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Advocating for meaningful liberation that must manifest in democracy

In partnership with the Human Resources Development Institute, Unisa launched the Inaugural Seminar on State Capture on 10 November 2022 themed The State (capture) in world politics: her/histories, challenges and prospects. The phenomenon of state capture is one of the burning issues dominating South Africa’s (SA’s) national discourse, and it is against this background that the seminar contextualised the concept, its impact on, among others, governance, and proposed measures to curb and prevent its possible reoccurrence in the future.

Prof Puleng LenkaBula

In her welcoming address, Unisa’s Principal and Vice-Chancellor (VC), Prof Puleng LenkaBula, stated that Unisa has been in the process of becoming and reimagining itself. She explained: "Among others, the process of becoming means Unisa has been contributing to institutional building, societal building, economic transformation, and the imagination of the place of knowledge." She added: "The university has been demonstrating the building of resilience and excellence in SA, the African continent and globally." The VC affirmed that Unisa is one of the Pan-African institutions whose researchers, academic scholars and students ensure that the study of institutional building and societal building are at the centre.

The VC reiterated the importance of understanding the concept of state capture, and maintained that a strong, capable and ethical state ensures the fair allocation of societal resources, and must always have the interests of the people at heart. Highlighting the impact of corruption, she maintained that it is not yet uhuru, and working together would ensure that liberation is meaningful and manifests in democracy.


Contextualising state capture

Dr Thozamile Botha

Keynote speaker Dr Thozamile Botha, a renowned political activist and independent scholar, addressed the complex issue of state capture in the context of, among others, the Eastern European states’ experiences following the collapse of the Union of Soviet Socialist Republics during the transition from the last President of the Soviet Union, Mikhail Gorbachev, and the experience in the United Kingdom during the leadership of former Prime Minister Boris Johnson. Botha stated that it is important for SA to draw lessons from these states’ experiences.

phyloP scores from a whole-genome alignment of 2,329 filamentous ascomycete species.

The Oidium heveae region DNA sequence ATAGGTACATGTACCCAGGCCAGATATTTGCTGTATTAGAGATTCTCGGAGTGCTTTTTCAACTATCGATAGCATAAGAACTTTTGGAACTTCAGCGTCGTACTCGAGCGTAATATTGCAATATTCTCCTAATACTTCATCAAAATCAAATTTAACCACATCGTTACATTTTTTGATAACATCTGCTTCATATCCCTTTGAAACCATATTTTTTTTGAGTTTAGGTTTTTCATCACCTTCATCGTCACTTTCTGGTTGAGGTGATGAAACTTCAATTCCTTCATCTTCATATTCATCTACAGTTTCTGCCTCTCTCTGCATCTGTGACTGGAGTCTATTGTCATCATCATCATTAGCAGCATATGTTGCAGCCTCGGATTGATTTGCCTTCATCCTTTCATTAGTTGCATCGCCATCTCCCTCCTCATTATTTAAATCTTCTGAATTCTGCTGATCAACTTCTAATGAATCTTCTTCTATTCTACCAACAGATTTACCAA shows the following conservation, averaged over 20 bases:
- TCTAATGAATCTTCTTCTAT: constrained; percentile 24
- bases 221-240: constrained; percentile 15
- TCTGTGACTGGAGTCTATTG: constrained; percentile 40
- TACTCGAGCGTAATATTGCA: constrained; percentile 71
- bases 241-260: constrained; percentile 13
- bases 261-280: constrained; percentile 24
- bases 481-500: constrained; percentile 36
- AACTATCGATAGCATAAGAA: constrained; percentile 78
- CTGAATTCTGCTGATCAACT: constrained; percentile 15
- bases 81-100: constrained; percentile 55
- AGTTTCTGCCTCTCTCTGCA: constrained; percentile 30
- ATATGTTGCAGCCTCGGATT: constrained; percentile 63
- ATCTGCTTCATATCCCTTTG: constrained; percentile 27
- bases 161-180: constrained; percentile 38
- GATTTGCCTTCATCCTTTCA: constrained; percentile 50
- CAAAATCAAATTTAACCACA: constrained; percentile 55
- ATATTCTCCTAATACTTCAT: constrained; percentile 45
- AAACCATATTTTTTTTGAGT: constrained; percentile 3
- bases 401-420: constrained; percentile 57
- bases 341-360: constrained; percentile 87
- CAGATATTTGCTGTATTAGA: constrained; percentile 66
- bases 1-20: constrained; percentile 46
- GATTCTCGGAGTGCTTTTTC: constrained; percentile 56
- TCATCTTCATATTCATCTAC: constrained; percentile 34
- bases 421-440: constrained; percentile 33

He also examined state capture within the SA context, focusing on how the black ruling elite has colluded with corrupt white business people to divert state resources away from poor communities. Botha explained: "If captors infiltrate state organs such as Treasury, power supply, the transport system, and security organs, this would have debilitating effects on the state’s effective functioning."

Botha maintained that the strategy of the captors is to target states in transition, taking advantage of the fragility of government institutions and job insecurity in the public sector. He remarked: "Instability at governance level presents an opportunity to loot, and the credibility of those who run the state sinks." He acknowledged that not all public servants and politicians are corrupt. "However," said Botha, "if the situation is unstable, uncertainties are created."


Intense insights of discussants

During the panel discussion, Prof Dorothy Farisani of Unisa’s College of Law said SA’s state entities remain vulnerable due to governance loopholes that require urgent attention, as communities bear the brunt of state capture. According to Prof Dirk Kotzé of Unisa’s College of Human Sciences, while economic transition can create room for state capture, the political agenda is another form of state capture occurring when state institutions are captured to weaken political oppositions.

The panellists (from left): Prof Dorothy Farisani, Khaya Sithole, Prof Dirk Kotzé, Prof Tina Uys and Dr Benni Lekubu

Speaking from a media perspective, political analyst Khaya Sithole stated that the media plays an important role in how the state is understood and in facilitating interaction between the state and the public. Prof Tina Uys of the University of Johannesburg’s Department of Sociology said corruption is not a new phenomenon in SA and that in the case of whistle-blowers, the focus should not be on the messenger as that could lead to victimisation, but on the message being reported. Anti-corruption expert Dr Benni Lekubu of Unisa’s College of Law spoke against state capture and institutional capture, highlighting that it happens when undeserving and unqualified people are employed to serve the interests of specific people, and not prioritising the interests of the organisation or society.  

The VC, keynote speaker and panellists responded to comments and questions around, among others, lack of consequences for corruption perpetrators, distinguishing between looting and state capture, state capture existing in the presence of political capture, and how Unisa disseminates knowledge around political issues such as state capture.

Reflecting on the presentations and proposing a way forward, Prof Fundiswa Kobo of Unisa’s College of Human Sciences said the presentations debunked the misperception that governance problems and state capture originate from the black-led government, while, on the contrary, the apartheid government had its share of state capture issues. She encouraged, among others, enhanced partnerships, research projects and engaged scholarship in a quest for liberation and the state that is ethical.

In closing, Prof Sibusiso Vil-Nkomo, Executive Dean of Unisa’s Thabo Mbeki African School of Public and International Affairs, expressed his appreciation of the high calibre of all speakers and attendees, and applauded the VC for promoting scholarship.

* By Nancy Legodi, Acting Journalist, Department of Institutional Advancement

Publish date: 2022/11/11